Artemis 1 launch scrubbed

Artemis 1 mission has been scrubbed after hydrogen bleed line issue discovered.
Credit: NASA/Joel Kowsky

The maiden flight of NASA’s new SLS launch vehicle was scheduled to lift off from the Kennedy Space Center in Florida yesterday. However, an issue getting one of the rocket’s four RS-25 engines to the proper temperature range for liftoff forced a scrub of the launch attempt.

The uncrewed Artemis 1 mission is a test flight of the SLS rocket and the Orion spacecraft. Once launched, the Cryogenic Upper Stage will break from Earth’s atmosphere and send Orion on a trip around the Moon. The mission will pave the way for the first crewed mission to the Moon since the end of the Apollo program in 1972.

The Artemis 1 launch attempt on August 29 was scrubbed within 60 minutes of its liftoff when NASA teams were unable to resolve a hydrogen bleed line issue with one of the rocket’s Engine #3.

During a briefing several hours after the launch was scrubbed, agency officials said that they were still trying to find the root cause of the anomaly. As a result, the agency was not willing to state whether or not the rocket would need to be rolled back to the Vehicle Assembly Building.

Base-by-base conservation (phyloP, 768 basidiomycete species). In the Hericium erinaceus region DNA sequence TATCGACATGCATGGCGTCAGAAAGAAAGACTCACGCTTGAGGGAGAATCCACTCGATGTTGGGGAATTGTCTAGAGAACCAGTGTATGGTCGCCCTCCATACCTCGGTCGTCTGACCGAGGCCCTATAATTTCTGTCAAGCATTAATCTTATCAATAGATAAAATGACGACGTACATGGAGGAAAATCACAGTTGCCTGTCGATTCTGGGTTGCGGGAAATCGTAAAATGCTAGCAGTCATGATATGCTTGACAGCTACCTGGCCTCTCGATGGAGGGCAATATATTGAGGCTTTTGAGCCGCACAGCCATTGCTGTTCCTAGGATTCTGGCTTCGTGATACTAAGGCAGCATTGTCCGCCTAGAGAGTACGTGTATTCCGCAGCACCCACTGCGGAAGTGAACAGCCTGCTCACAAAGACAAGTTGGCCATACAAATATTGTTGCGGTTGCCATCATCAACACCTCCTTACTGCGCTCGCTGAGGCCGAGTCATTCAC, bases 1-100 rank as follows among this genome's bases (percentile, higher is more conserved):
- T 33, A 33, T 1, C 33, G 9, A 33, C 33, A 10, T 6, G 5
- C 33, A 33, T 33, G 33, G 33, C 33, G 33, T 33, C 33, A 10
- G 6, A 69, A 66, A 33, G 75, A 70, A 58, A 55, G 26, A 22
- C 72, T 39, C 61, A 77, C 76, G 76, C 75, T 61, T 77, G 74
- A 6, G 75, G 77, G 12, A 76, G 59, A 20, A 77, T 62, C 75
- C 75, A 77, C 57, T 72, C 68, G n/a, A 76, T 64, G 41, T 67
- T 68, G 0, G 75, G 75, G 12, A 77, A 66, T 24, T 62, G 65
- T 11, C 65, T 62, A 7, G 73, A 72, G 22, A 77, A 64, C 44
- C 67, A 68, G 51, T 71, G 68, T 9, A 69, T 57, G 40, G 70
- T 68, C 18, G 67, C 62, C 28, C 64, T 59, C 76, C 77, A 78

Agency officials have, however, not ruled out the possibility of the launch occurring in a backup launch window set to open up later this week. “we’re preserving the option for Friday,” said Artemis 1 mission manager Mike Sarafin.

NASA has set a press briefing for 6 p.m. EDT on Tuesday, August 30 to discuss the agency’s next steps.

Andrew Parsonson is a space enthusiast and the founder of Rocket Rundown. He has worked as a journalist and blogger for various industries for over 5 years and has a passion for both fictional and real-life space travel. Currently, Andrew is the primary writer for Rocket Rundown as we look to expand our reach and credibility.